Recently, Secratic Managing Partner, Daniel Ayala, wrote a series of pieces for one of our clients, LabArchives (https://labarchives.com) on the benefits and challenges of securing SaaS systems in the cloud.
This is an excerpt from the final of a three-part series on the benefits and challenges of securing SaaS and cloud applications on behalf of one of Secratic’s clients, LabArchives.
In Part I and Part II of this series, we discussed the trends toward cloud-based or SaaS (Software as a Service) and away from the long-standing concept of a local data centre and internal network. We’ve reviewed the value and speed of technology advancements that come with cloud service, but today we’re going to dive into the financial implications of utilizing a cloud service over a local data centre.
Meet the Demands
If you have ever gone through a capital planning exercise, you know that there is a part of the equation that asks, “what is the useful life of this asset.” For capital expenditures such as local data centres (buildings, computers, and more), the longer the life of the asset, the more benefit there is to the organization. However, in technology, the useful life of hardware goes down as processing demands go up. A server bought five years ago will be significantly less productive today. As such, purchasing computing hardware for a data centre may not be the best way for organisations to invest. Cloud services allow the service provider to invest in purpose-built hardware, at a massive scale, to provide and update the systems needed by businesses and institutions more cost-effectively.
Coupling this with the ability to dynamically scale the amount of computing that an organization needs, another huge benefit of cloud computing becomes clear: buy the processing you need only when you need it, and remove other instances when you do not. To accomplish this in an on-premise offering, an organization would have to buy enough hardware to fill the peak need; the rest of the time the hardware would be mostly unused, but still costing the institution to depreciate and run.
By having out-of-use systems running, they increase the organization’s attack surface and create unnecessary risk. The act of powering these systems down until the next peak takes time and effort to execute. And when they are off, systems may not receive security patches, so they also put the systems at risk until updated when turned back on at the next peak usage period.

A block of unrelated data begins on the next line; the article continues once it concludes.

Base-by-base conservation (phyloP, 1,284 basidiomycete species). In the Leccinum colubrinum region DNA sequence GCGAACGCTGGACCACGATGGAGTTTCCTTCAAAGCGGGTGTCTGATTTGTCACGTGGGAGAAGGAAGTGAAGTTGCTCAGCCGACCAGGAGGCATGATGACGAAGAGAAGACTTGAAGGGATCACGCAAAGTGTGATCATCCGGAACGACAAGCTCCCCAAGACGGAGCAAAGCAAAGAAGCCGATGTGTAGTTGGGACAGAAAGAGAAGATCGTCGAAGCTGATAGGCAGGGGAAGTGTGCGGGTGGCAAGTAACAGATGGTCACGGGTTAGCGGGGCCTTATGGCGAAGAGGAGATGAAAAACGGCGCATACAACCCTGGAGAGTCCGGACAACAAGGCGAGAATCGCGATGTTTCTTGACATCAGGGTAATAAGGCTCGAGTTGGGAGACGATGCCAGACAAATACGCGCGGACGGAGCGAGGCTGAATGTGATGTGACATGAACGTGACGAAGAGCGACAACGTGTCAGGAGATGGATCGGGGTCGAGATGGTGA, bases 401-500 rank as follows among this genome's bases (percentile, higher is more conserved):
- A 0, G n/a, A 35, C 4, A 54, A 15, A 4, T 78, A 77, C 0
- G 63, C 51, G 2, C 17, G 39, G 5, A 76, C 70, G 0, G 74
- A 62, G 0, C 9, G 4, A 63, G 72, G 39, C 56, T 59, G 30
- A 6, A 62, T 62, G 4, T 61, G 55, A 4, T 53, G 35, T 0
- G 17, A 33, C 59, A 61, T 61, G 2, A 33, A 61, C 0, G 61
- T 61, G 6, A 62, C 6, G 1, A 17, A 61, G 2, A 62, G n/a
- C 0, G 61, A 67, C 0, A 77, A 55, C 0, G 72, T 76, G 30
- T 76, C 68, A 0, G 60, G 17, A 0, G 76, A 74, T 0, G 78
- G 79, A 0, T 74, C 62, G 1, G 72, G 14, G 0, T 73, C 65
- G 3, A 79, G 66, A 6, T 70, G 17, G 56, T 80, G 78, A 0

As I mentioned at the beginning of this series, either on-premise or cloud-hosted environments are nothing if the application is not securely developed, with scalability and redundancy in mind and appropriately operationalized by the support team. But as a CISO with experience in security and privacy in corporate and academic settings, my preference underlying infrastructure environment is increasingly swinging toward cloud-hosted.
With centrally managed SaaS applications built on top of cloud services, whenever features or security updates are released they are installed centrally and across the world, reducing the risk of exposure and ensuring the consistent deployment of fixes. Rather than waiting for internal technology or security staff to patch or update the application, SaaS users are always up-to-date.
Thanks to the significant research and development that goes into securing cloud technology at Amazon Web Services, Google Cloud, and Microsoft Azure, along with the architectural assurance of availability and scale, cloud services are more security-minded than ever before. Information security is based on three tenets: confidentiality, integrity, and availability. Cloud services and SaaS applications exist to support all three of these in robust ways that can benefit your organization.
You can read the complete original series at https://labarchives.com/blog